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IJERA (International journal of Engineering Research and Applications) is International online, ... peer reviewed journal. For more detail or submit your article, please visit www.ijera.com

IJERA (International journal of Engineering Research and Applications) is International online, ... peer reviewed journal. For more detail or submit your article, please visit www.ijera.com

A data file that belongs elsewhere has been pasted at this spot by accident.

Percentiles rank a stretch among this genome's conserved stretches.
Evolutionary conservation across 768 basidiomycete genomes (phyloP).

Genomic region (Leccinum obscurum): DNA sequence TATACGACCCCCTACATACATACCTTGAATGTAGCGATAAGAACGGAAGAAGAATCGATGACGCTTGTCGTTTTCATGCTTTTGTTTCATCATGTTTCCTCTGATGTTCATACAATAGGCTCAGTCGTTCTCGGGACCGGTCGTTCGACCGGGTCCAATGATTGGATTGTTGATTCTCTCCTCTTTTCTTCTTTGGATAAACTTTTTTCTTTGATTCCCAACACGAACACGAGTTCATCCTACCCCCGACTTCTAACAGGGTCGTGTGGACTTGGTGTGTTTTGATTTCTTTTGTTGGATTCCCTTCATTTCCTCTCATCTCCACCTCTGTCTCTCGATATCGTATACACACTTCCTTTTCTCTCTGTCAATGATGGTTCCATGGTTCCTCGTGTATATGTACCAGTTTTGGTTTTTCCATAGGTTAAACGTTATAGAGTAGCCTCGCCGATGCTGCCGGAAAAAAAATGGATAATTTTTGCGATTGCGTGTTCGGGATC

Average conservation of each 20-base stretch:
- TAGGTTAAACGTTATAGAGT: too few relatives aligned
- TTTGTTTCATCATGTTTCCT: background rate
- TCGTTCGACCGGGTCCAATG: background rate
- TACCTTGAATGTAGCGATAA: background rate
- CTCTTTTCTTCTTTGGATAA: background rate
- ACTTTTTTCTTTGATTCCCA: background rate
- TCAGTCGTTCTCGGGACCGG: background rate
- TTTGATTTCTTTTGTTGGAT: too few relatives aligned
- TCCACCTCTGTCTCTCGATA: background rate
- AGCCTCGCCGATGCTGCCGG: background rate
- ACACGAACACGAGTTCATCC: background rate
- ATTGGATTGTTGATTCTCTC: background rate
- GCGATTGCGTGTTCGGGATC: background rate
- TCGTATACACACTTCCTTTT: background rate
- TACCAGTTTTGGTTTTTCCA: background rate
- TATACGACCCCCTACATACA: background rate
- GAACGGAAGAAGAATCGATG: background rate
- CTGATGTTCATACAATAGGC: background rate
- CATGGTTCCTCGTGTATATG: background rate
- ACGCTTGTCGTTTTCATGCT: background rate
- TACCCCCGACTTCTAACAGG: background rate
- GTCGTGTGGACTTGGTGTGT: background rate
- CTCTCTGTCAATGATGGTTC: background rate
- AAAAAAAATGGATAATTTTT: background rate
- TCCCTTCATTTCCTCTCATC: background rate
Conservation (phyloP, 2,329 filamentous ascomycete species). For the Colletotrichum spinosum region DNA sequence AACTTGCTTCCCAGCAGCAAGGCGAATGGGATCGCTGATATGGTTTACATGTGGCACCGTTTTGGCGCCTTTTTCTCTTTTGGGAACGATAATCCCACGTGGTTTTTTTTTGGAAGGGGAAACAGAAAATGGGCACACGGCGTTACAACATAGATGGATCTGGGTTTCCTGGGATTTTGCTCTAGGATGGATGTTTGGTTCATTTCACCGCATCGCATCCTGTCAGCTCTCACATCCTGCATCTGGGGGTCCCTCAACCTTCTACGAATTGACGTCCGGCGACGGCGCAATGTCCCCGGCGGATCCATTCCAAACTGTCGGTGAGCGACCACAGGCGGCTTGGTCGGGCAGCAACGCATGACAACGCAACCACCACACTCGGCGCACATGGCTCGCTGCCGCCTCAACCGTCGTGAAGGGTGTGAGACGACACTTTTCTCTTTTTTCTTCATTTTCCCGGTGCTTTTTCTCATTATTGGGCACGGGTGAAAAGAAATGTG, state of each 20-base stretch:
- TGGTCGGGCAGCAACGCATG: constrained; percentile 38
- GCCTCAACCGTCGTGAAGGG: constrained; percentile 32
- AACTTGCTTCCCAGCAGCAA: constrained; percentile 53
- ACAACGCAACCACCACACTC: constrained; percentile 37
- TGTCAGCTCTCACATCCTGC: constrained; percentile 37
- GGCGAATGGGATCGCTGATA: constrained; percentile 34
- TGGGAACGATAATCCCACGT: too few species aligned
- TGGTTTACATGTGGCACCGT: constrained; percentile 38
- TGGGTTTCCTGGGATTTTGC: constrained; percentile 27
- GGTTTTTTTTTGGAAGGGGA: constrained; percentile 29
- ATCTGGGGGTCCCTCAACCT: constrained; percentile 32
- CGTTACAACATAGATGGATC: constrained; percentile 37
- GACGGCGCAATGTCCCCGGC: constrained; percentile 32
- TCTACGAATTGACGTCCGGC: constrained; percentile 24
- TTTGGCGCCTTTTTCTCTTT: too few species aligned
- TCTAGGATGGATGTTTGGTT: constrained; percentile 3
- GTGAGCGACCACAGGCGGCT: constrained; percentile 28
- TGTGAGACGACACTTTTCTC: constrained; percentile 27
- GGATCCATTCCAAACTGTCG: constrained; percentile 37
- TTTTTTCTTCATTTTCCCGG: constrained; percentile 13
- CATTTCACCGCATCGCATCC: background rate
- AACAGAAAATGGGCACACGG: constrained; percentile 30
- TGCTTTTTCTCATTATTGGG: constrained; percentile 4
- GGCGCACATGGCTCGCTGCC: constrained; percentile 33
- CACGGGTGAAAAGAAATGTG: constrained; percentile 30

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  • 1. Subhash Mishra, Dr. J A Usmani, Sanjeev Varshney / International Journal of Engineering Research and Applications (IJERA) ISSN: 2248-9622 www.ijera.com Vol. 2, Issue 5, September- October 2012, pp.128-135 Energy Saving Analysis In Building Walls Through Thermal Insulation System Subhash Mishra*, Dr. J A Usmani**, Sanjeev Varshney*** *Ph.d Scholar, Department of Mechanical Engineering, Jamia Millia Islamia, New Delhi, India, **Mechanical Engineering Department, J.M.I, Jamia Millia Islamia, New Delhi, India, ***Mechanical Engineering Department, M.T.U. Indraprastha Engineering College, Ghaziabad (U.P.), India,ABSTRACT In this study, we discuss about the energy Both excessive and deficient insulation is notsaving in different type of building walls by using desirable economically. For economical analysis, theoptimum insulation thickness with suitable value of optimum insulation thickness was calculatedinsulation material. The energy saving is by life cycle cost analysis (LCCA). Insulation of themaintained by reducing the energy consumption building is an important technology for energyin buildings. Heat losses from building envelope saving. The optimum insulation thickness is thathave a major share in waste of energy. So it is value at which the cost is minimum and it includesessential to save the energy by using optimum the cost of insulation material and cost of energyinsulation thickness. The insulation thickness and consumption over the life time of the building. Theenergy savings are calculated by using Life-cycle energy saving is maximum at optimum insulationcost analysis over life time of 10 years of the thickness. Energy saving becomes more beneficial inbuilding. Using proper insulation in building is that regions where costly fuel is used. The energymost effective way of energy saving in building saving per unit wall area is defined as the differencewalls. This paper provides an analysis for between the energy need of un-insulated anddetermining optimum insulation thickness for the insulated situations.different wall types; Brick, Concrete and Stone To fulfill the outline of the present paper, awhich are used in building construction in India. literature review followed with scope of paper isExtruded polystyrene (XPS) and Expanded given as follows. Turki and Zaki [1] investigated thepolystyrene (EPS) are selected as insulation effect of insulation and energy storing layers uponmaterial. In this paper, heat load (loss of heat) is the cooling load. A mathematical model to study thecalculated by using Degree-Day method. thermal response of multilayer building components As a result; the optimum insulation is presented. Bolatturk[2] calculated the optimumthickness varies between 5.2 and 7.4 cm and insulation thicknesses, energy savings and paybackenergy saving varies between 2560 and 5510 periods. The annual heating and cooling requirementsRs/m2, depending on cost of fuel, climatic of building in different climates zones were obtainedconditions of Dehradun(India), cost of insulation by means of the heating degree-days concept.material and its thermal conductivity. Durmayaz et al.[3]estimated the heating energy requirement in building based on degree-hoursKeywords: Degree-Days, Energy saving, Heat method on human comfort level. This paperlosses, Life cycle cost method, Optimum insulation considers the city of Istanbul in Turkey and presentsthickness, Present worth factor. a detailed account for practical energy requirements and fuel consumption calculations. I. INTRODUCTION Hasan[4]optimized the insulation thickness for wall The energy consumption is distributed by using the life cycle cost analysis. In his study,among four main sector: industrial, building transmission load was estimated by using the degree-(residential/ commercial), transportation and days concept. Generalized charts for selecting theagricultural areas. The building sector is the highest optimum insulation thickness as a function of degreeenergy consumer area. Energy consumption rate is days and wall thermal resistance are prepared.gradually increase due to urbanization, industrial Farhanieh and Sattari [5]studied the effects ofgrowth and population growth. Population growth insulation on the energy saving in Iranian building.means contracting more buildings, which increases For this purpose, an integrative modeling is used forenergy expenditure. The heat losses in buildings simulation of the energy consumption in buildings.generally occur through external walls , ceiling, floor Bakos[6] evaluated the energy saving by comparing, windows and air infiltration. In this paper , we the energy consumption (in KWH) for space heatingconsider the heat losses through external walls only. before and also after the application of thermalHeating loads were calculated by degree-day method. insulation in the structure envelope. A performanceHeat loss through the building envelope can be comparison like concerning cost and energy saving iscontrolled in many different ways i.e. orientation, studies. Weir and Muneer[7] studied embodiedtypes of building and optimum insulation thickness. energy of raw materials, manufacturing and 128 | P a g e